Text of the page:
DHA Omega-3 Improves Cognitive Decline associated with Aging
Yurko-Mauro , K. et al., Alzheimer’s and Dementia , in press , 2010
Clinical Research Dept., Martek Biosciences Corp., Columbia, Maryland, USA
The primary objective of this clinical trial was to determine the effect of DHA (docosahexaenoic acid) supplementation on improving cognitive functions in healthy older adults with ARCD (age-related cognitive decline). For this purpose , a randomized double-blind, placebo-controlled study was conducted at 19 U.S. clinical sites involving 485 healthy subjects (ages equal to or greater than 55 years). The subjects were randomly assigned to receive a placebo (control group) or 900 mg DHA as an oral supplement for 24 weeks. The primary measured outcome throughout this trial as a measure of cognitive performance was the CANTAB Paired Associate Learning (PAL) assessment which is a visuospatial learning and episodic memory test.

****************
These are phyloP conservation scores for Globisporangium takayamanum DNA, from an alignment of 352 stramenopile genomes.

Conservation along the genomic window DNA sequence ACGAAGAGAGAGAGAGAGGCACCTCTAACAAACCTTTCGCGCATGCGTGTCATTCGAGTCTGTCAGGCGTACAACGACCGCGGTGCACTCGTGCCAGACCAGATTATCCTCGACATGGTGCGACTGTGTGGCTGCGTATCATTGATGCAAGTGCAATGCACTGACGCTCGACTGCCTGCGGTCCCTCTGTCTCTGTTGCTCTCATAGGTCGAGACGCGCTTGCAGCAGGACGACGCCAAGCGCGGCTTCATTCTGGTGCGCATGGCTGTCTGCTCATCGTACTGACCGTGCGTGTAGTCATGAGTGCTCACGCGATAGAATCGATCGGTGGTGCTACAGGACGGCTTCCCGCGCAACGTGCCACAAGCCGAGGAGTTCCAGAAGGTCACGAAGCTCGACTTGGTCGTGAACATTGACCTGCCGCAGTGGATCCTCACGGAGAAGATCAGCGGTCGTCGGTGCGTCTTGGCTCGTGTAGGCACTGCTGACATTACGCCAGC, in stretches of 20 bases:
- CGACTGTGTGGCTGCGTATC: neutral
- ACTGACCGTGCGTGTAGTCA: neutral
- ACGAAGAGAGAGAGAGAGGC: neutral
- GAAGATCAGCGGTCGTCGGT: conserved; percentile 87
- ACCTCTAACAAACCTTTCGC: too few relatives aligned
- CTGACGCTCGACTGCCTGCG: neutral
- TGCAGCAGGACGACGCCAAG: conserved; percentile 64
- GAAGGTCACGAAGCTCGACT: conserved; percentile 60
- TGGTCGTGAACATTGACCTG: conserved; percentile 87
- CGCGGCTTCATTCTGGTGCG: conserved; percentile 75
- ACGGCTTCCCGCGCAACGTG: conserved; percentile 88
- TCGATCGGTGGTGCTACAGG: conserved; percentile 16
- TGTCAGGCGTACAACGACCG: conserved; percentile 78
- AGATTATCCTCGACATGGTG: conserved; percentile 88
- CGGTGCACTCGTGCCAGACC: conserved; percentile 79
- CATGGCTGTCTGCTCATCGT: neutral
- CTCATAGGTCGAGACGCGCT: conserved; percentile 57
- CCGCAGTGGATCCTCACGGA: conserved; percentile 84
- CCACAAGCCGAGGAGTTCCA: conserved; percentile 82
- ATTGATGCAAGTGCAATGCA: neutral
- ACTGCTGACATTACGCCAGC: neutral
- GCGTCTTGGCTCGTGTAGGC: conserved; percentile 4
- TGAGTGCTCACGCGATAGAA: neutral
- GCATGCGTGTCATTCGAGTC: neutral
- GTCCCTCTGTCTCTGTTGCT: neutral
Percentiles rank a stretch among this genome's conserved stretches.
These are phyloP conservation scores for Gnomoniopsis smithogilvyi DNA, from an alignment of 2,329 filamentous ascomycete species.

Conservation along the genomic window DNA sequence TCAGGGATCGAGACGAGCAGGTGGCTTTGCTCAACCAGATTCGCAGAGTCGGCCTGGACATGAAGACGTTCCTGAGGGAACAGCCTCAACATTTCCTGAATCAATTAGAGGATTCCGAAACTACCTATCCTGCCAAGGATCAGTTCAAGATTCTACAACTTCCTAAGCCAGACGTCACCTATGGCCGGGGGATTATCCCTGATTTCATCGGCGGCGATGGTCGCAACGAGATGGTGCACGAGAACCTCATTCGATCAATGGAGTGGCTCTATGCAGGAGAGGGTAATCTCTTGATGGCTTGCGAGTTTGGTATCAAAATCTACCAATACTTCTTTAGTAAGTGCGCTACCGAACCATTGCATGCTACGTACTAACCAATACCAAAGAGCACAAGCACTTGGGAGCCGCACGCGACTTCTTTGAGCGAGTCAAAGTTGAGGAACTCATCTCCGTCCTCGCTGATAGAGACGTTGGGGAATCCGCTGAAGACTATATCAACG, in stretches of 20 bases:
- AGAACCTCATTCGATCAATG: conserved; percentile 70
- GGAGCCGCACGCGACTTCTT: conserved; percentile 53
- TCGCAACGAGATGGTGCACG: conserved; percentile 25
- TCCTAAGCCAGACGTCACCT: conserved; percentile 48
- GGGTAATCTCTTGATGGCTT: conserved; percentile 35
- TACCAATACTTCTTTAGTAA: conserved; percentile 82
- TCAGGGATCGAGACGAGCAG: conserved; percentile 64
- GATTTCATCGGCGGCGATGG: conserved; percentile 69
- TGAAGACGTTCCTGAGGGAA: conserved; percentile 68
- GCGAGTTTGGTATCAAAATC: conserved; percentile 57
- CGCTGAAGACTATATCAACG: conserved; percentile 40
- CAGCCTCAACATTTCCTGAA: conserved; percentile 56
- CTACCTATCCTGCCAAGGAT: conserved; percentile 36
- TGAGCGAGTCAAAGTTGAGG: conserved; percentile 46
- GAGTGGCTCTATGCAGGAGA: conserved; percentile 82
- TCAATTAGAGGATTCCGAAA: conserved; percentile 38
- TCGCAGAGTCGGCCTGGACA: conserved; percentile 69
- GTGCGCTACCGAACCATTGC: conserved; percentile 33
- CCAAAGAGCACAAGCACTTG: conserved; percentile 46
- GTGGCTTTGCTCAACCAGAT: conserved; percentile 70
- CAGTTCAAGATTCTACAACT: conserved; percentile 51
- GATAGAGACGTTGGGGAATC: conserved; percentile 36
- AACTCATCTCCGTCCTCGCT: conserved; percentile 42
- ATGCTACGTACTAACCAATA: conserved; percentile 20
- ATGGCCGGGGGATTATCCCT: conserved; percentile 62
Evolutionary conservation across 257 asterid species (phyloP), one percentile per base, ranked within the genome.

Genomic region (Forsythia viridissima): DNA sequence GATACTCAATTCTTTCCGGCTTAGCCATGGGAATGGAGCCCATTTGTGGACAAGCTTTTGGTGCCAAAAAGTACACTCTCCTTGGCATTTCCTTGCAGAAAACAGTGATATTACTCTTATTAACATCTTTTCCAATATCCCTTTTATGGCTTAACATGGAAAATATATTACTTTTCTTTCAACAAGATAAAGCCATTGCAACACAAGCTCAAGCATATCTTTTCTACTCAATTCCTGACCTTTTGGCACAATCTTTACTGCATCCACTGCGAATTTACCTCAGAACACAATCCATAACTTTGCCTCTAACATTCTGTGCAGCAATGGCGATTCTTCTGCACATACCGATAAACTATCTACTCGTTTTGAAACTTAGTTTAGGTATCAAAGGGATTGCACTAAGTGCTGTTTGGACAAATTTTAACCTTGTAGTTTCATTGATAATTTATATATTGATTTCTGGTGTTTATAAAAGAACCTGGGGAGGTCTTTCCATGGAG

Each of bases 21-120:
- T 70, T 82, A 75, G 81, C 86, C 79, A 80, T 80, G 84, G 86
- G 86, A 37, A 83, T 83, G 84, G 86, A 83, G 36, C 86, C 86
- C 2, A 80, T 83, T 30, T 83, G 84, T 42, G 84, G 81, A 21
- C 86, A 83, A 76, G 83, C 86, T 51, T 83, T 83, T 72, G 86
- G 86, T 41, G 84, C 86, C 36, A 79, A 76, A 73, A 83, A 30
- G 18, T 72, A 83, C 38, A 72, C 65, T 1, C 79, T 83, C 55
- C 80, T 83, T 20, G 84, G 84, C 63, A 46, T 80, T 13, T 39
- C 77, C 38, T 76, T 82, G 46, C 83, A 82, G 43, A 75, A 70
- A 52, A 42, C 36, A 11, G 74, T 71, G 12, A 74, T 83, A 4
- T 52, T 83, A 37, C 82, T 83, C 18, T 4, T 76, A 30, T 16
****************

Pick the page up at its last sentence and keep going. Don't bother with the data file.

Relative to the control (placebo) group, the DHA-supplemented subjects exhibited significantly improved learning and memory function in ARCD. The authors concluded that DHA ‘ is a beneficial supplementation that supports cognitive health with aging’ .
Based on the two-fold improvement in the PAL errors with DHA supplementation in this clinical trial (relative to the controls), it can be estimated that this represents a net improvement of 3 years cognitively (when compared to age-associated norms ). It is noted that current average intakes of DHA in North American adults is approx. 80 mg/person/day which is much below the 900 mg /person/day as used in the present study.
Candidate sources of DHA for closing this ‘nutrition gap’ if desired include fish/seafood ,functional foods enriched in DHA , and supplementation. Future studies are needed to determine if lower intakes of DHA may improve age-related cognitive decline and to determine if the intake of various amounts of DHA plus EPA versus DHA alone is desirable in preserving or enhancing learning and memory abilities in the elderly.